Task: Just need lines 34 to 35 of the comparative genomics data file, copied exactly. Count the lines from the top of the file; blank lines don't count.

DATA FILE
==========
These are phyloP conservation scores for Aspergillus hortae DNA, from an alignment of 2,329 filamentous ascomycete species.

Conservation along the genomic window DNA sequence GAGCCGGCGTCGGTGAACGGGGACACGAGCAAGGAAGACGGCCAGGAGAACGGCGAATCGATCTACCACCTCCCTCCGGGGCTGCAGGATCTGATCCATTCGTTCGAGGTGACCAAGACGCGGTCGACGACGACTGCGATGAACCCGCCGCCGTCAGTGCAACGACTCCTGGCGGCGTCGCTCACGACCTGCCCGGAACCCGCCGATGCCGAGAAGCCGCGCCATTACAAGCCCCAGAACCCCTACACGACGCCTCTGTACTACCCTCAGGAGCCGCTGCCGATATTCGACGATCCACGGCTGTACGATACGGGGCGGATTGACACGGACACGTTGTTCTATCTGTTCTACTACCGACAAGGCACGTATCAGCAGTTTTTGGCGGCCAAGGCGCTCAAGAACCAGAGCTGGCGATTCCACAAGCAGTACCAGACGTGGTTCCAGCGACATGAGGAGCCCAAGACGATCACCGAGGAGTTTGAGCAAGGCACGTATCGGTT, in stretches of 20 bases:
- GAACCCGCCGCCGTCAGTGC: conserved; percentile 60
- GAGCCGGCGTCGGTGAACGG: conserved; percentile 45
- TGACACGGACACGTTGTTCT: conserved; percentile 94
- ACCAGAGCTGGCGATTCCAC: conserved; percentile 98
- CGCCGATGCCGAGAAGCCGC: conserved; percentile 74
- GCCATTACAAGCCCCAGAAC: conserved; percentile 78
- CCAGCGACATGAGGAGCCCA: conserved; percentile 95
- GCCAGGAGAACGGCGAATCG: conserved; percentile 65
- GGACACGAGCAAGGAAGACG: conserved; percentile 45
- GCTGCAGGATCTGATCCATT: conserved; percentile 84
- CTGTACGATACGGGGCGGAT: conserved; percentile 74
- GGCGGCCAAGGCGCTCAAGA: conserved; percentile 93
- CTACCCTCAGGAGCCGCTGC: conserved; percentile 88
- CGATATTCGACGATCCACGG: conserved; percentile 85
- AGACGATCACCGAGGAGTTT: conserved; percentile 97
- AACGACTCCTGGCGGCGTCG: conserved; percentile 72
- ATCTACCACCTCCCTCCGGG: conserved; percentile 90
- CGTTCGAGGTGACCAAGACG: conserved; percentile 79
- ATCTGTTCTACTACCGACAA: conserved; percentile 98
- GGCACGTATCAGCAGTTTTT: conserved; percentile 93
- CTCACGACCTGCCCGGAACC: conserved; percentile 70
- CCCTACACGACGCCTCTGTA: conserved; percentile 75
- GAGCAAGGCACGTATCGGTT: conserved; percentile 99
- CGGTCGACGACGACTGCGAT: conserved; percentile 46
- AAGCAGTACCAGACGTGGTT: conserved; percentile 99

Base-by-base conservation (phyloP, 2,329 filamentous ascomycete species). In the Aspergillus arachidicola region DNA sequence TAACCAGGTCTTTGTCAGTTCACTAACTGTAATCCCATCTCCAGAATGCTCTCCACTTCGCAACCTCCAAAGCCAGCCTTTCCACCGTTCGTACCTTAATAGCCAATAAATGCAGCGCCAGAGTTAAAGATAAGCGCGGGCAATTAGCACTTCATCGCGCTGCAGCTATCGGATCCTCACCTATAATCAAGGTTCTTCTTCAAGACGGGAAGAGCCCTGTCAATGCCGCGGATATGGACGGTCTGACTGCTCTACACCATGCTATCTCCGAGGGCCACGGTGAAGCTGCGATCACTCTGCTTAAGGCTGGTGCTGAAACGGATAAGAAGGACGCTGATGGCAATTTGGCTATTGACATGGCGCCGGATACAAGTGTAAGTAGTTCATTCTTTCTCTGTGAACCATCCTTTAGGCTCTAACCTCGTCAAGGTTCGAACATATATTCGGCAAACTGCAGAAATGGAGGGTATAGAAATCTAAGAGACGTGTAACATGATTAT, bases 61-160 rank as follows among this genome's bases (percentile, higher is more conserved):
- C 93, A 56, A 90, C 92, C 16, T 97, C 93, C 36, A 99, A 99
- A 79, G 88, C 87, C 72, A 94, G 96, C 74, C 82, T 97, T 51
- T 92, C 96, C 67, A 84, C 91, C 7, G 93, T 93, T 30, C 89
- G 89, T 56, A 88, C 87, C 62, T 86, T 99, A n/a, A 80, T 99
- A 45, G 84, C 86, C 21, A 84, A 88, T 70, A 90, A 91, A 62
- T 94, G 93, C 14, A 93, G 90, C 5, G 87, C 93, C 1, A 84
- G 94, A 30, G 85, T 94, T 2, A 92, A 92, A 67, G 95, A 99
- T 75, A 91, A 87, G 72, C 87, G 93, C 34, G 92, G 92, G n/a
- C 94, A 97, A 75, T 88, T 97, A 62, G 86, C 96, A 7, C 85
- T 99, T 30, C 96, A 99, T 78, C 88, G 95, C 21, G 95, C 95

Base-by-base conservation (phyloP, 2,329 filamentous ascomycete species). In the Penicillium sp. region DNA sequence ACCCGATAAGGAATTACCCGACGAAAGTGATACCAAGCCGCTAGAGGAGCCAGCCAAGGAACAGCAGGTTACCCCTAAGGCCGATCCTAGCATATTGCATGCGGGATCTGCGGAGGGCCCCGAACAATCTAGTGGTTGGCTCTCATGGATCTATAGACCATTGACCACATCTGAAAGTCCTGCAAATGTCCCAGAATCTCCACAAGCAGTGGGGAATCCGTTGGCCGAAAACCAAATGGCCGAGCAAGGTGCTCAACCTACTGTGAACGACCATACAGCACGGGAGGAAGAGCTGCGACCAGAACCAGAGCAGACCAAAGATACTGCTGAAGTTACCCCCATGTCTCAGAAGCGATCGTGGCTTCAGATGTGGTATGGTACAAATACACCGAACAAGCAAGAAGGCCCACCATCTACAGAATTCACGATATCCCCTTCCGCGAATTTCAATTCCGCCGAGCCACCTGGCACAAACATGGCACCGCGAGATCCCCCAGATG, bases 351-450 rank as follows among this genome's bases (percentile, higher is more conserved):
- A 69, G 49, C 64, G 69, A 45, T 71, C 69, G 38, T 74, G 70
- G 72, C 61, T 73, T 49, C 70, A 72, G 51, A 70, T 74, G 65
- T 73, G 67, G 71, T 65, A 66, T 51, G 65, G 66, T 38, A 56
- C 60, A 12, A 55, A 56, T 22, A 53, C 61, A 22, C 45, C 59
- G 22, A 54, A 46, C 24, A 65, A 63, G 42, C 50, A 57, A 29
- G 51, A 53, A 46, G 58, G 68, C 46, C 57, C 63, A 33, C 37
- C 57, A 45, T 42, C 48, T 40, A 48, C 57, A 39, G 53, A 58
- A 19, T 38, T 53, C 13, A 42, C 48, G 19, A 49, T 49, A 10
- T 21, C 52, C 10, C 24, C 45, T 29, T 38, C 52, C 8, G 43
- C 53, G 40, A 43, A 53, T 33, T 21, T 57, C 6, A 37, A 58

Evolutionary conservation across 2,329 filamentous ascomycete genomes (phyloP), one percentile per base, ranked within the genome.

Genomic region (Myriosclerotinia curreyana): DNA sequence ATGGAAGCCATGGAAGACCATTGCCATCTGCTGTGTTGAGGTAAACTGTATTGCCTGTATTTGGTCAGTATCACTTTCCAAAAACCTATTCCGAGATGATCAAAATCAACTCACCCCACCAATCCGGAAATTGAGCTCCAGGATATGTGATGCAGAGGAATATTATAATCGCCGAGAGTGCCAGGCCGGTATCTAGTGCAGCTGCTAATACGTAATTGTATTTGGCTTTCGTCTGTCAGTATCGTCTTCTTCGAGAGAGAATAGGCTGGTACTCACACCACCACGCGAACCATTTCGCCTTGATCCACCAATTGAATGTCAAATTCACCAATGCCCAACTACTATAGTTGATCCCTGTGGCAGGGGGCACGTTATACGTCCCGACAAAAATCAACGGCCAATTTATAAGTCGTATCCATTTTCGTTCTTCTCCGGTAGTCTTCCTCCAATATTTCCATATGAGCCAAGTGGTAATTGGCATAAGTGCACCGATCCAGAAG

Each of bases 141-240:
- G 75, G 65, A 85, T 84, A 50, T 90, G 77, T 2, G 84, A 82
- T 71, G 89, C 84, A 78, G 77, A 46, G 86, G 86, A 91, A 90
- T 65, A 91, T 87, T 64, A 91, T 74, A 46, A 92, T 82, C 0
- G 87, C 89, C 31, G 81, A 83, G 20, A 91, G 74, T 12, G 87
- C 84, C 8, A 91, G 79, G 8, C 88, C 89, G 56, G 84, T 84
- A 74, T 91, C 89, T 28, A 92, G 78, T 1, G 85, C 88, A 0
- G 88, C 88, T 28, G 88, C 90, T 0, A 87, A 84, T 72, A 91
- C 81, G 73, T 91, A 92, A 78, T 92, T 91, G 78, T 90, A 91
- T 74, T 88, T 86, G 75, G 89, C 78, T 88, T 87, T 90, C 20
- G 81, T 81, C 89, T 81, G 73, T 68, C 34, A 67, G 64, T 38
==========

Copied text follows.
- T 94, G 93, C 14, A 93, G 90, C 5, G 87, C 93, C 1, A 84
- G 94, A 30, G 85, T 94, T 2, A 92, A 92, A 67, G 95, A 99